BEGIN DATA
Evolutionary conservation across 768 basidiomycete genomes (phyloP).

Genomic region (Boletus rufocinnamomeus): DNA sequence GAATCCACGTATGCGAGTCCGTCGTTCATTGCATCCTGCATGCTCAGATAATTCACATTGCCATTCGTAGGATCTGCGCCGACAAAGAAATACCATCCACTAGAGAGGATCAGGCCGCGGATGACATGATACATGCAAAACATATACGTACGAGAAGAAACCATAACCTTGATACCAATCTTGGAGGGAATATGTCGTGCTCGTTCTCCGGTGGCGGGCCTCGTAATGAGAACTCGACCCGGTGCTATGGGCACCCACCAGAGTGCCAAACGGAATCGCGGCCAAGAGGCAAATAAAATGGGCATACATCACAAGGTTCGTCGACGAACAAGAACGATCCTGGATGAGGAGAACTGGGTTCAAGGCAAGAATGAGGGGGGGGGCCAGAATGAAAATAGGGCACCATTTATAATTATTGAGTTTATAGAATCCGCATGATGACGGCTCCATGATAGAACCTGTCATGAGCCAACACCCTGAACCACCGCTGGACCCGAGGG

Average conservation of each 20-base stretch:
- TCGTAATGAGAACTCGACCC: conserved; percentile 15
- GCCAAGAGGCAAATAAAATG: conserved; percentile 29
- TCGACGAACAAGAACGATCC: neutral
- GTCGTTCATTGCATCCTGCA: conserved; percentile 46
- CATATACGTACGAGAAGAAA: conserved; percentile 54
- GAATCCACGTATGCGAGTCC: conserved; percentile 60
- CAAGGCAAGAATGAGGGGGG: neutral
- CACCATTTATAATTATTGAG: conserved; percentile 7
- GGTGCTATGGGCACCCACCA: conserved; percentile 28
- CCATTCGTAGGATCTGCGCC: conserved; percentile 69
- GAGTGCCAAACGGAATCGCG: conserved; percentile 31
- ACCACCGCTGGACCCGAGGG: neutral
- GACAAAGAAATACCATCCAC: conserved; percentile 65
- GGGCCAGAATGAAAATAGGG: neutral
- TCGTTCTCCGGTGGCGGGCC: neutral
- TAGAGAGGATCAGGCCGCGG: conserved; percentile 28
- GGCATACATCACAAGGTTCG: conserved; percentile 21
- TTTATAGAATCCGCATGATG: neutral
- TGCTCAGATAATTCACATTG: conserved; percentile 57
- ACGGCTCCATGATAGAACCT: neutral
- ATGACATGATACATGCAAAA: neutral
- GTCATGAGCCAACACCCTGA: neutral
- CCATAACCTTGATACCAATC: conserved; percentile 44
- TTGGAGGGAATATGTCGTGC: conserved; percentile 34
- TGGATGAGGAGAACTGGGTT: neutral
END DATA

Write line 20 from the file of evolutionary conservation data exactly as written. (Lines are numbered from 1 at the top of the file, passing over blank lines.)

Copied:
- GGCATACATCACAAGGTTCG: conserved; percentile 21